The Universe Will End With a Black Dwarf Supernova

The last explosions to ever take place in the universe will be "black dwarf supernova," with these silent fireworks going off long after everything else has died, trillions upon trillions of years from now.

That is according to a study that is about to be published in the Monthly Notices of the Royal Astronomical Society. In it, Matt Caplan, assistant professor of physics at Illinois State University, has looked at a theoretical type of explosion that could take place when the universe ends.

It is based on the idea that the universe will eventually run out of energy in what is known as heat death—also known as the big chill or big freeze. Eventually, as the universe continues to expand, the supply of gas required to form new stars will run out, meaning no new ones form. After this, existing stars will start dying until the point where all that is left are remnants, including black holes, neutron stars and white dwarfs.

In his study, Caplan has looked at what will happen to white dwarfs long into the future. Unlike the most massive stars in the universe, white dwarfs do not explode as supernovas. Instead, they shrink away for millions of years, eventually becoming "black dwarf" stars that no longer emit light or heat.

These stars will have shrunk down to a size roughly the same as Earth, but with as much mass as the sun. At this point nuclear reactions will be taking place within black dwarfs, just at a far slower rate than the stars existing today, like our sun.

These reactions could eventually lead to explosions through quantum tunneling. "Nuclear reactions, via quantum tunneling, turn the star to iron over a very, very long time," Caplan told Newsweek in an email. "And then, once the star contains enough iron, it will explode very quickly like supernova today. 'Quantum tunneling' makes it possible for 'forbidden' reactions to happen if you wait long enough."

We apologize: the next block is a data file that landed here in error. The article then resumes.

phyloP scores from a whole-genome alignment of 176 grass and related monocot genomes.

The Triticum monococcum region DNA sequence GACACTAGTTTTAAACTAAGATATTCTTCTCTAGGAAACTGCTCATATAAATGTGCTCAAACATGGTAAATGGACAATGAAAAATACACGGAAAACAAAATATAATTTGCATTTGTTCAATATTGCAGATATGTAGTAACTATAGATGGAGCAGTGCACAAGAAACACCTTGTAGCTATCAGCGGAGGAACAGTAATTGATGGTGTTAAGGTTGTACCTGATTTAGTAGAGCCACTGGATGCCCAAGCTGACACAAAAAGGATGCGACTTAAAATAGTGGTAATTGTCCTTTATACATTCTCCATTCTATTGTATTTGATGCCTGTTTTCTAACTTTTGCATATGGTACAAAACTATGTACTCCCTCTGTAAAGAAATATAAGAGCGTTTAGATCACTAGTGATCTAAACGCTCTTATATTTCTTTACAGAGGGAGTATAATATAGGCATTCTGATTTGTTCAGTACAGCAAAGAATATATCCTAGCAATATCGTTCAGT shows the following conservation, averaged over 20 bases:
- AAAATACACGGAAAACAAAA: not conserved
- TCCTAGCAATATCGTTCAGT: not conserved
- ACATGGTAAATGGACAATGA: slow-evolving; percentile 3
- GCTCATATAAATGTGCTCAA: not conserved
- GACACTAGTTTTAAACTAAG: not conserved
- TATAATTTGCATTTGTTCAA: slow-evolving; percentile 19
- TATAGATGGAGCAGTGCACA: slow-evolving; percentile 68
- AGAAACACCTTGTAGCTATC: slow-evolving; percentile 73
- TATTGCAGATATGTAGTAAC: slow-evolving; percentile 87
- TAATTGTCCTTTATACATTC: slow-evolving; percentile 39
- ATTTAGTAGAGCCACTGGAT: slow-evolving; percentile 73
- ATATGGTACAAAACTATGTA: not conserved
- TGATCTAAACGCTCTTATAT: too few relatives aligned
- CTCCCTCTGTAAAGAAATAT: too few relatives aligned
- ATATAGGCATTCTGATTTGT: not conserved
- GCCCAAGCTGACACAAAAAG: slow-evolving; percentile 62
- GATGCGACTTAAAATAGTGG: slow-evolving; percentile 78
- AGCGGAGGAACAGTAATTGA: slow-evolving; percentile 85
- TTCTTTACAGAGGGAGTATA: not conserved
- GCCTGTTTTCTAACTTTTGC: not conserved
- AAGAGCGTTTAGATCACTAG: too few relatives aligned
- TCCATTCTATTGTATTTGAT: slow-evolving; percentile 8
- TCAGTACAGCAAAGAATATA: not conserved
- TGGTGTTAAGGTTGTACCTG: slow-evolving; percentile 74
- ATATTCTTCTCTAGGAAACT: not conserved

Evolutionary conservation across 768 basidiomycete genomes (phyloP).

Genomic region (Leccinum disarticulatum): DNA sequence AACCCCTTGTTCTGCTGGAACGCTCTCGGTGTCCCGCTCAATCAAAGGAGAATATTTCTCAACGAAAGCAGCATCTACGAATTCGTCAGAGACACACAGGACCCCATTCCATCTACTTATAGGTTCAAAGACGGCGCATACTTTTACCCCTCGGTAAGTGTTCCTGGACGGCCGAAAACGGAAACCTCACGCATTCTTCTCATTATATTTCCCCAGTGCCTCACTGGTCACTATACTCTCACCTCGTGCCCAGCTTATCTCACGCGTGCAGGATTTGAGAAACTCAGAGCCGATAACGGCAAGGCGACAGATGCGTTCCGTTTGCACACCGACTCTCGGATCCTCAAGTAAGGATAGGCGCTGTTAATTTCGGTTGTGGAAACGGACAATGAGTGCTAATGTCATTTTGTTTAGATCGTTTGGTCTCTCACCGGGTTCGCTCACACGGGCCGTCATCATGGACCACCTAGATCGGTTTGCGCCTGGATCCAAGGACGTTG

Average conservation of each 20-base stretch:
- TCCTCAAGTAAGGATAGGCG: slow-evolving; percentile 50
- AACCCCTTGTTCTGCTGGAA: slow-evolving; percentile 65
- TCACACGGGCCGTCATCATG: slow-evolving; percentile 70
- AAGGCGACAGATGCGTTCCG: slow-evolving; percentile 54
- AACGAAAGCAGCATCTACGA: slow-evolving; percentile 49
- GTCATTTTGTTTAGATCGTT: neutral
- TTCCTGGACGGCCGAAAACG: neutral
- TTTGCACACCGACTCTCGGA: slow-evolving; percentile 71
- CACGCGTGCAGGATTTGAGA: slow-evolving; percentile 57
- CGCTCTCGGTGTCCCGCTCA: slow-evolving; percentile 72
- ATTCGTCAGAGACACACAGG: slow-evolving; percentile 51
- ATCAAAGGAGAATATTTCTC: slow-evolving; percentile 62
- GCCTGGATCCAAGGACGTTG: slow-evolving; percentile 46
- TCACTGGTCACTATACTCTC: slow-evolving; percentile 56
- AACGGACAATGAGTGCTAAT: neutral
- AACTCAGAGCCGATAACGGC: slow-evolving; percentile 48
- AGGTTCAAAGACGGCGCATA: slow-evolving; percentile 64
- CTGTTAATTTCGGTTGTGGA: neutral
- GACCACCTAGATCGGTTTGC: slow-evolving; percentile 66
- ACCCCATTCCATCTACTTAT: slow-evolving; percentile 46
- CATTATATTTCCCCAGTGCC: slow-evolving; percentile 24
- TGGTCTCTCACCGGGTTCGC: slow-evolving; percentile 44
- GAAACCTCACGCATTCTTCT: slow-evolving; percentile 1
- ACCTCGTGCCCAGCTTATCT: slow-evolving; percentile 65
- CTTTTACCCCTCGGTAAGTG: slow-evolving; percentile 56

In stars like our sun, fusion reactions take place because nuclei are bouncing around and have a good chance of bashing into one another and fusing. In black dwarfs, there is not enough energy for these thermonuclear reactions to take place. "Still, nuclei have a small chance of spontaneously fusing and basically 'passing right through' the barrier from electric repulsion—that's quantum tunneling," he said.

It takes an extremely long time for these reactions to take place. Caplan estimates the first "black dwarf supernova" will take place 10^1100 years from now. This figure, he said, is like saying a trillion almost 100 times. The last ever black dwarf supernova will happen in around 10^32000 years. "If you wrote this number out, it won't fit in an article—it would fill a short book," he said. "It's the largest number I'll probably ever use in any serious calculation in my career, and I don't have any real way of picturing it."

Caplan said you could wait a million years before seeing a single fusion reaction in a black dwarf. Eventually, however, enough will take place for a supernova. "Without the internal pressure from the electrons to support the star and prop it up, gravity causes a runaway collapse," he said. "The star implodes and heats to incredibly high temperatures, and ejects much of the outer material."

Caplan's findings show the biggest black dwarfs will be first to explode, with smaller ones taking longer to reach this point. Once these last explosions take place, there will be nothing left and the universe will be "cold, dark and boring," he said. "So much time will have passed by the time the last black dwarf supernova occurs that I can't imagine anything interesting happening anywhere ever again. Ever."

He now plans to try to simulate black dwarf supernova. "No one will ever see one of these explosions in real life, but maybe we can on a computer," he said.

Stock image of light in space. A theoretical physicist has found what could be the last ever explosions in the universe. iStock